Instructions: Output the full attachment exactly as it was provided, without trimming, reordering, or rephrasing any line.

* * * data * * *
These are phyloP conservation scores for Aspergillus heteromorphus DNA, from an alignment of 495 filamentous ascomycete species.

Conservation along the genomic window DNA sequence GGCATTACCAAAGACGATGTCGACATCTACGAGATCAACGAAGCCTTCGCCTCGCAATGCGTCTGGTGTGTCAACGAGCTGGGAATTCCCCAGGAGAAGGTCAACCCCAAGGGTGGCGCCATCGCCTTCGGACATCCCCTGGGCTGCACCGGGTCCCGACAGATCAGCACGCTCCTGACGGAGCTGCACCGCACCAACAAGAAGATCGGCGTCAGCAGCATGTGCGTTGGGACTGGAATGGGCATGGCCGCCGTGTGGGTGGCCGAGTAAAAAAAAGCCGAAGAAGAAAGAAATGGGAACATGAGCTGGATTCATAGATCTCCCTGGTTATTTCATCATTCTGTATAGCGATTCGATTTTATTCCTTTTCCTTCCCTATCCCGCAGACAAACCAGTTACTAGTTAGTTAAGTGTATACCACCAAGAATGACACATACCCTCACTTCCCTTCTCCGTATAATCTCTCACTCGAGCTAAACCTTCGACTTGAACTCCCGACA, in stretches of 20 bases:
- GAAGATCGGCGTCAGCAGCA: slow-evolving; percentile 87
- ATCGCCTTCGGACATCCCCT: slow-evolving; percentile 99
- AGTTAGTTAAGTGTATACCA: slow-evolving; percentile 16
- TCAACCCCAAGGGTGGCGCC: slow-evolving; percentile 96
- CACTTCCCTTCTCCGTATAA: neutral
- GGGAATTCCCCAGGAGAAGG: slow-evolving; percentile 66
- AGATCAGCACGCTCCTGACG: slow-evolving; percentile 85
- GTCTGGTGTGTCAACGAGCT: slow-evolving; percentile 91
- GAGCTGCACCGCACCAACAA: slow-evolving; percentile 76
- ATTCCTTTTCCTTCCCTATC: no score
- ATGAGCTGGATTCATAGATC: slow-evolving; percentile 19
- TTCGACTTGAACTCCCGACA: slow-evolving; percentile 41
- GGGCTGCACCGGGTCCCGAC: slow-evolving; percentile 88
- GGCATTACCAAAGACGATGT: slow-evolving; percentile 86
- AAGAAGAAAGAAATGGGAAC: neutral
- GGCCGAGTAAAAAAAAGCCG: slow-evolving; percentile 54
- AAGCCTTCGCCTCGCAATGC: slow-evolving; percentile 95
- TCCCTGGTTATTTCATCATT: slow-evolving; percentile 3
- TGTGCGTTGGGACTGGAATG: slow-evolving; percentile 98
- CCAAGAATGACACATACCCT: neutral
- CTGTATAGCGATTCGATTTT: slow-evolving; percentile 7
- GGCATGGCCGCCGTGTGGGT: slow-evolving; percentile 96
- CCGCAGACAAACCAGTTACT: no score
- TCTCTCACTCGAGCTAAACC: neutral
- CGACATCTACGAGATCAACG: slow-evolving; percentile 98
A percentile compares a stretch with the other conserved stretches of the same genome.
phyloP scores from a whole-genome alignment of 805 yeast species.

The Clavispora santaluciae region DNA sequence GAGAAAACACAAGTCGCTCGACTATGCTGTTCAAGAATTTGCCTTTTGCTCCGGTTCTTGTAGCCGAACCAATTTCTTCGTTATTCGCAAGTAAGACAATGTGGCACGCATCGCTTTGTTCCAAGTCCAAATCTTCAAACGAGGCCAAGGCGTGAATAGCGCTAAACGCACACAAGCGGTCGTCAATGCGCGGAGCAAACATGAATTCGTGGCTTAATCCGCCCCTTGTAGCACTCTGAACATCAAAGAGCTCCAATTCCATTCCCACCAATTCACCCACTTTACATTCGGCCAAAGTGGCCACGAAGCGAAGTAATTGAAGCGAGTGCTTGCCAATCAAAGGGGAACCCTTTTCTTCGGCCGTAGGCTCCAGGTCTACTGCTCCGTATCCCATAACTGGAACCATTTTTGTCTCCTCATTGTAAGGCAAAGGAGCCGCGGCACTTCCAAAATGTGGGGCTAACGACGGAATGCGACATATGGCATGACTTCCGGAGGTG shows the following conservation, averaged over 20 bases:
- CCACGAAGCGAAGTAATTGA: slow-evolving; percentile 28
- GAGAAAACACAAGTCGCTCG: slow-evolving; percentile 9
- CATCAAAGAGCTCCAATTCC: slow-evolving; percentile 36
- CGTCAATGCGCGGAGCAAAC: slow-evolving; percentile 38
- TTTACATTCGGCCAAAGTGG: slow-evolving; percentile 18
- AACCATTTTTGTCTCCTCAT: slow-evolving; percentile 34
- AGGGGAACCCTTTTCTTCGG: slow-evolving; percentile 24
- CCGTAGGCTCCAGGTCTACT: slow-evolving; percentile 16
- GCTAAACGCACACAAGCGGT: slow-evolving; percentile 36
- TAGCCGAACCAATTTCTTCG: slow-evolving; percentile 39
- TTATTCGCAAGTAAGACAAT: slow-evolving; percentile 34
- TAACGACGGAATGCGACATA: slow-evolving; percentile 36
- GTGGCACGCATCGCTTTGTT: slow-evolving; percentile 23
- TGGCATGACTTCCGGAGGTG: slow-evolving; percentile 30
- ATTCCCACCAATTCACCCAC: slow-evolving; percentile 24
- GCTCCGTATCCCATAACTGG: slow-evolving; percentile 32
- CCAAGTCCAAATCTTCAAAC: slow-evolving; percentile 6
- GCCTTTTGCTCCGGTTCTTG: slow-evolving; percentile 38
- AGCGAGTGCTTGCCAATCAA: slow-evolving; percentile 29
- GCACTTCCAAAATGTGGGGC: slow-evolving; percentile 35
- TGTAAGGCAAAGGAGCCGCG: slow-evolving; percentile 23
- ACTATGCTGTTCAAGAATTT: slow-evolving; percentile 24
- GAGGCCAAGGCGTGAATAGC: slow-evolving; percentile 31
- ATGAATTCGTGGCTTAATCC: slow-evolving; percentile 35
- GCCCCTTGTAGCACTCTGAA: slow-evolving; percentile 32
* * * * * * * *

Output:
These are phyloP conservation scores for Aspergillus heteromorphus DNA, from an alignment of 495 filamentous ascomycete species.

Conservation along the genomic window DNA sequence GGCATTACCAAAGACGATGTCGACATCTACGAGATCAACGAAGCCTTCGCCTCGCAATGCGTCTGGTGTGTCAACGAGCTGGGAATTCCCCAGGAGAAGGTCAACCCCAAGGGTGGCGCCATCGCCTTCGGACATCCCCTGGGCTGCACCGGGTCCCGACAGATCAGCACGCTCCTGACGGAGCTGCACCGCACCAACAAGAAGATCGGCGTCAGCAGCATGTGCGTTGGGACTGGAATGGGCATGGCCGCCGTGTGGGTGGCCGAGTAAAAAAAAGCCGAAGAAGAAAGAAATGGGAACATGAGCTGGATTCATAGATCTCCCTGGTTATTTCATCATTCTGTATAGCGATTCGATTTTATTCCTTTTCCTTCCCTATCCCGCAGACAAACCAGTTACTAGTTAGTTAAGTGTATACCACCAAGAATGACACATACCCTCACTTCCCTTCTCCGTATAATCTCTCACTCGAGCTAAACCTTCGACTTGAACTCCCGACA, in stretches of 20 bases:
- GAAGATCGGCGTCAGCAGCA: slow-evolving; percentile 87
- ATCGCCTTCGGACATCCCCT: slow-evolving; percentile 99
- AGTTAGTTAAGTGTATACCA: slow-evolving; percentile 16
- TCAACCCCAAGGGTGGCGCC: slow-evolving; percentile 96
- CACTTCCCTTCTCCGTATAA: neutral
- GGGAATTCCCCAGGAGAAGG: slow-evolving; percentile 66
- AGATCAGCACGCTCCTGACG: slow-evolving; percentile 85
- GTCTGGTGTGTCAACGAGCT: slow-evolving; percentile 91
- GAGCTGCACCGCACCAACAA: slow-evolving; percentile 76
- ATTCCTTTTCCTTCCCTATC: no score
- ATGAGCTGGATTCATAGATC: slow-evolving; percentile 19
- TTCGACTTGAACTCCCGACA: slow-evolving; percentile 41
- GGGCTGCACCGGGTCCCGAC: slow-evolving; percentile 88
- GGCATTACCAAAGACGATGT: slow-evolving; percentile 86
- AAGAAGAAAGAAATGGGAAC: neutral
- GGCCGAGTAAAAAAAAGCCG: slow-evolving; percentile 54
- AAGCCTTCGCCTCGCAATGC: slow-evolving; percentile 95
- TCCCTGGTTATTTCATCATT: slow-evolving; percentile 3
- TGTGCGTTGGGACTGGAATG: slow-evolving; percentile 98
- CCAAGAATGACACATACCCT: neutral
- CTGTATAGCGATTCGATTTT: slow-evolving; percentile 7
- GGCATGGCCGCCGTGTGGGT: slow-evolving; percentile 96
- CCGCAGACAAACCAGTTACT: no score
- TCTCTCACTCGAGCTAAACC: neutral
- CGACATCTACGAGATCAACG: slow-evolving; percentile 98
A percentile compares a stretch with the other conserved stretches of the same genome.
phyloP scores from a whole-genome alignment of 805 yeast species.

The Clavispora santaluciae region DNA sequence GAGAAAACACAAGTCGCTCGACTATGCTGTTCAAGAATTTGCCTTTTGCTCCGGTTCTTGTAGCCGAACCAATTTCTTCGTTATTCGCAAGTAAGACAATGTGGCACGCATCGCTTTGTTCCAAGTCCAAATCTTCAAACGAGGCCAAGGCGTGAATAGCGCTAAACGCACACAAGCGGTCGTCAATGCGCGGAGCAAACATGAATTCGTGGCTTAATCCGCCCCTTGTAGCACTCTGAACATCAAAGAGCTCCAATTCCATTCCCACCAATTCACCCACTTTACATTCGGCCAAAGTGGCCACGAAGCGAAGTAATTGAAGCGAGTGCTTGCCAATCAAAGGGGAACCCTTTTCTTCGGCCGTAGGCTCCAGGTCTACTGCTCCGTATCCCATAACTGGAACCATTTTTGTCTCCTCATTGTAAGGCAAAGGAGCCGCGGCACTTCCAAAATGTGGGGCTAACGACGGAATGCGACATATGGCATGACTTCCGGAGGTG shows the following conservation, averaged over 20 bases:
- CCACGAAGCGAAGTAATTGA: slow-evolving; percentile 28
- GAGAAAACACAAGTCGCTCG: slow-evolving; percentile 9
- CATCAAAGAGCTCCAATTCC: slow-evolving; percentile 36
- CGTCAATGCGCGGAGCAAAC: slow-evolving; percentile 38
- TTTACATTCGGCCAAAGTGG: slow-evolving; percentile 18
- AACCATTTTTGTCTCCTCAT: slow-evolving; percentile 34
- AGGGGAACCCTTTTCTTCGG: slow-evolving; percentile 24
- CCGTAGGCTCCAGGTCTACT: slow-evolving; percentile 16
- GCTAAACGCACACAAGCGGT: slow-evolving; percentile 36
- TAGCCGAACCAATTTCTTCG: slow-evolving; percentile 39
- TTATTCGCAAGTAAGACAAT: slow-evolving; percentile 34
- TAACGACGGAATGCGACATA: slow-evolving; percentile 36
- GTGGCACGCATCGCTTTGTT: slow-evolving; percentile 23
- TGGCATGACTTCCGGAGGTG: slow-evolving; percentile 30
- ATTCCCACCAATTCACCCAC: slow-evolving; percentile 24
- GCTCCGTATCCCATAACTGG: slow-evolving; percentile 32
- CCAAGTCCAAATCTTCAAAC: slow-evolving; percentile 6
- GCCTTTTGCTCCGGTTCTTG: slow-evolving; percentile 38
- AGCGAGTGCTTGCCAATCAA: slow-evolving; percentile 29
- GCACTTCCAAAATGTGGGGC: slow-evolving; percentile 35
- TGTAAGGCAAAGGAGCCGCG: slow-evolving; percentile 23
- ACTATGCTGTTCAAGAATTT: slow-evolving; percentile 24
- GAGGCCAAGGCGTGAATAGC: slow-evolving; percentile 31
- ATGAATTCGTGGCTTAATCC: slow-evolving; percentile 35
- GCCCCTTGTAGCACTCTGAA: slow-evolving; percentile 32